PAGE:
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Listen Up↑ -- Corporate Communications: So, Where do Corporate Communicators Belong?

13 February 2018
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'Corporate communications' is an amorphous and all-encompassing term. It could mean just about any type of communicating that goes on within a corporate setting. (We'll also assume one doesn't literally have to work at a corporation to be a corporate communicator.)

And in practice that's usually the case. Some corporate communicators handle only employee-related topics, such as benefits, training, or other HR areas. Some are focused on external audiences and serve in a public relations role. And still others manage a little of both, such as those who develop content around Corporate Social Responsibility (CSR) or community partnerships and volunteering. People in these roles often address audiences inside and outside the company.

The question, then, is where should corporate communications sit in an organization?

Keys to Making Corporate Communications Work

I've worked for a number of firms, big and small, and I've seen corporate communicators reside in just about every department you could think of. Marketing, Human Resources, Philanthropy, Office of the President, and within operational business lines themselves. While some of those homes make more sense than others, there's no reason why any one of them can't work effectively. But it depends on three things:

  1. Organization dynamics

    Every enterprise is different. How its organizational structure has evolved into its present form was influenced by a wide array of factors and forces over time -- age, size, industry, rate of growth, key leaders, etc. Corporate communicators should be most closely aligned with the department or teams that will champion their work as the voice of the company. If corporate communicators lack the full support of your senior-most decision makers, they're already set up to fail.

  2. People

    The reason it's hard to say any one place is the absolute best fit for your firm's communicators is because the right people can make it work no matter where they sit. So much rests on the personalities involved. And because corp comms staffs are usually quite lean (often just a single person), the ability of those few folks to work productively and collaboratively with the people they serve -- marketing, HR, product -- can largely determine the success of your corporate communications function. You need the right people on both sides of the equation.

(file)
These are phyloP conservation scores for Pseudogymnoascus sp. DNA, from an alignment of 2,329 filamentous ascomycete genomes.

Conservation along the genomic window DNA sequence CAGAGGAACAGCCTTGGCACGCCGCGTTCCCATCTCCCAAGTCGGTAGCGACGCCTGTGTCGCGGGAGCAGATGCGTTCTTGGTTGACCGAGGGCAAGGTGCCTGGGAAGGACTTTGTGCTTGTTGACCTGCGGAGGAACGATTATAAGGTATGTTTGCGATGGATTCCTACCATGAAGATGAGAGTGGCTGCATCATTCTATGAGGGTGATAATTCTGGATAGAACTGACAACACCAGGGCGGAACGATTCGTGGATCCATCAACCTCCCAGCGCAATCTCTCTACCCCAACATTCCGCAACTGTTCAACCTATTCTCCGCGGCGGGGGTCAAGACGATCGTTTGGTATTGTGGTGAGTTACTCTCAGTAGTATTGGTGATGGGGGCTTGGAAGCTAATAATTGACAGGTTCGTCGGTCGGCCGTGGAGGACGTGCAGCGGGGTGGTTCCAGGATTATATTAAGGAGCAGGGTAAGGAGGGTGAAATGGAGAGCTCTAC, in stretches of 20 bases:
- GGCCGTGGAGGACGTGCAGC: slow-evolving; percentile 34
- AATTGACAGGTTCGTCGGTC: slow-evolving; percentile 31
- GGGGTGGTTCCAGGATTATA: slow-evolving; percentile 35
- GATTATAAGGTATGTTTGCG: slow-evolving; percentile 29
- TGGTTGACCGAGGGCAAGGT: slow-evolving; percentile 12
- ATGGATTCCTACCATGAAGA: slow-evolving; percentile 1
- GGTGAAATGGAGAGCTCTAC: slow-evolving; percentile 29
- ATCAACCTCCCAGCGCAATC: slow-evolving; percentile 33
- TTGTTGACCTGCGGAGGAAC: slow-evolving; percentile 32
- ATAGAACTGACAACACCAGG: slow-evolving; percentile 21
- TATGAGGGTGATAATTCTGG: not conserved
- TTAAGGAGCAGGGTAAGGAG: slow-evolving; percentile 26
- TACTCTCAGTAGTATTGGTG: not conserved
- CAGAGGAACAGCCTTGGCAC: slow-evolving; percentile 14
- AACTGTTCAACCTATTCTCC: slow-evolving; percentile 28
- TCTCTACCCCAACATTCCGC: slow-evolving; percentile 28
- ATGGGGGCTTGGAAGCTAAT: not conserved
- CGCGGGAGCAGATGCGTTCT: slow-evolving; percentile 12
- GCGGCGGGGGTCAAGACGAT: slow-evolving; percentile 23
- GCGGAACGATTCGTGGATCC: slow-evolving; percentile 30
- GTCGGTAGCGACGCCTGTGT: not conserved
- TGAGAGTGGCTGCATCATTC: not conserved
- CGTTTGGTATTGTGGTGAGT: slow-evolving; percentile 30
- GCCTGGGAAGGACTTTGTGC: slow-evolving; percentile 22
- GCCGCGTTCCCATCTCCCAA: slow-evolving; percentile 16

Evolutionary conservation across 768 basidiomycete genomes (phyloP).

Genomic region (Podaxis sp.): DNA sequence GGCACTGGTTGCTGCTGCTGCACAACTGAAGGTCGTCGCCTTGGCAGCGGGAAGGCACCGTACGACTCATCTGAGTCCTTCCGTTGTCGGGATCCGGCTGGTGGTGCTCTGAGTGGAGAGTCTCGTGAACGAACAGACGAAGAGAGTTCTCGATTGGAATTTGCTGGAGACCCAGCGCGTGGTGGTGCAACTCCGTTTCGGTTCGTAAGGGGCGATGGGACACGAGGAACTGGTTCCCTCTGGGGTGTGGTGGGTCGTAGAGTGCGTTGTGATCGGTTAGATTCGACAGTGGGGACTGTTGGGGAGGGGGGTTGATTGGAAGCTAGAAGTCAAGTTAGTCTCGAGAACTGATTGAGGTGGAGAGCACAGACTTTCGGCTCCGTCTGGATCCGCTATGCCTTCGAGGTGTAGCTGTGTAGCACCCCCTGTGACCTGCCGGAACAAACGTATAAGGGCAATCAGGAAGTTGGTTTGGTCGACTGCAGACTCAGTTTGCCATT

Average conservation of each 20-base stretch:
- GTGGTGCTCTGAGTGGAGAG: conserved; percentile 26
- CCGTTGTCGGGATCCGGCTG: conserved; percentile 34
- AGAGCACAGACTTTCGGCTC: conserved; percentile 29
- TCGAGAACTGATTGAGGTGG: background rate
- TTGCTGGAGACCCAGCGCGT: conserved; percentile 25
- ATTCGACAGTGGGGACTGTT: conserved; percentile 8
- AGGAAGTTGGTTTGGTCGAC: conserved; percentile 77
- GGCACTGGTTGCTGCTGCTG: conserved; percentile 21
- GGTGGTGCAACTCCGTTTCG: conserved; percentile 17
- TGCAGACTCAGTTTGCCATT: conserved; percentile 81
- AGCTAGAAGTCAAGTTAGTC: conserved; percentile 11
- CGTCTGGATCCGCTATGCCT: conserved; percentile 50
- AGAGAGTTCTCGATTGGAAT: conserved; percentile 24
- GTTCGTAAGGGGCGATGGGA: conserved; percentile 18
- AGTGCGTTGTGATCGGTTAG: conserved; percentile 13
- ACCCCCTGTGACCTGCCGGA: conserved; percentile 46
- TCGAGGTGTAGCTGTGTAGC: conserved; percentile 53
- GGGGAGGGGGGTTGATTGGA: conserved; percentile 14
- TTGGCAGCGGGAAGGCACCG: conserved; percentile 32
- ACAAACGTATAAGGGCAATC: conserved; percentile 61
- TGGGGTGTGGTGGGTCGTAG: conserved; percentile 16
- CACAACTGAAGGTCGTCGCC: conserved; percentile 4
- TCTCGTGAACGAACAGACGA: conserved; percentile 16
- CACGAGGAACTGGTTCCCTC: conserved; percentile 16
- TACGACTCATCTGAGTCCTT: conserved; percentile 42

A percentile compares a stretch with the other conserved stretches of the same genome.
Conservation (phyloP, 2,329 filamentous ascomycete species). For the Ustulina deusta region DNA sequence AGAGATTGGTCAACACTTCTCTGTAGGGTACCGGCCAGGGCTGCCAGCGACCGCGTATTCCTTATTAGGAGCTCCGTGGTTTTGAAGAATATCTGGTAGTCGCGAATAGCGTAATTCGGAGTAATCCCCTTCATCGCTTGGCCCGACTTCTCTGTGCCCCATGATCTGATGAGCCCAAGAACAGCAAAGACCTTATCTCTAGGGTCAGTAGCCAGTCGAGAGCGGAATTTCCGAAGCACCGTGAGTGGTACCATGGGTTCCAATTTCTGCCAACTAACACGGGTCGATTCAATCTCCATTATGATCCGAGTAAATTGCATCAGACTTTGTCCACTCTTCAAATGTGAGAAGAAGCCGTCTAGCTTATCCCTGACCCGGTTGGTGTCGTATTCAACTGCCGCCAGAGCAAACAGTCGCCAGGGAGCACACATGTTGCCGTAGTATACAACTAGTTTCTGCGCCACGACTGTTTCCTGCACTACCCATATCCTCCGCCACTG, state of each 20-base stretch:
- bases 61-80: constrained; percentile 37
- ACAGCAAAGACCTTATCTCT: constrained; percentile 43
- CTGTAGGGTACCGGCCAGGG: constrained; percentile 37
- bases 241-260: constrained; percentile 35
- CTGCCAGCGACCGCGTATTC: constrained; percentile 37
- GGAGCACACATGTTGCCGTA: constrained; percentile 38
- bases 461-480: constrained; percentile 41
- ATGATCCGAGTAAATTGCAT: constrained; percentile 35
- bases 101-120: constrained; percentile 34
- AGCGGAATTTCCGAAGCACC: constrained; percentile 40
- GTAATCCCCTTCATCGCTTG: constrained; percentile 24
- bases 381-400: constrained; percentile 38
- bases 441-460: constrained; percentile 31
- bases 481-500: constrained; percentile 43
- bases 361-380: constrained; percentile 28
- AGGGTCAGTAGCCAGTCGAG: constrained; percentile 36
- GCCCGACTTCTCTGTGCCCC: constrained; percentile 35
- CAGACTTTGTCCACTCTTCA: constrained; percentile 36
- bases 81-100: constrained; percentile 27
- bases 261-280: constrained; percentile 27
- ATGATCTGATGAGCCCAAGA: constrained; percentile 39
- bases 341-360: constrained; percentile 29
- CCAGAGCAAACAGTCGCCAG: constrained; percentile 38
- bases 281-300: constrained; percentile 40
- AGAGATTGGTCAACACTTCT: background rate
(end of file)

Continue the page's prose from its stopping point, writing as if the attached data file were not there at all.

3. Communicating

    Yes, I know, it sounds redundant. Communicators communicating. But like the cobbler's children who don't have any shoes, sometimes the people we pay to communicate don't do the best job of sharing information themselves. It should go without saying that for corporate comms staff to succeed, regardless of organization dynamics and in spite of the people involved, they absolutely must keep the information flowing. They must maintain open and constant lines of communication with all their constituents. And I don't mean just in terms of professional work product -- whether it's a newsletter, email, presentation or press release -- but rather keeping their clients in the loop about where projects stand. How they're helping. What questions they have. When they'll deliver.

Put it All Together

Corporate communications is a 'shared service' and one that, like Human Resources, serves many masters. Corporate communicators need to be many things to many people. Believe me, we've got a whole closet full of hats. There's no such thing as a totally frictionless enterprise either. But wherever your corporate comms function sits, make sure that place makes sense for how your organization is built. Make sure you have the right people working together. And make sure you're all talking to one another.

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Joe Ailinger

Joe Ailinger Jr. has more than 20 years experience in employee and crisis communications, public relations, and brand-building for the financial services, defense technology, healthcare and nonprofit industries. Connect with him and learn more at http://linkedin.com/in/joeailinger

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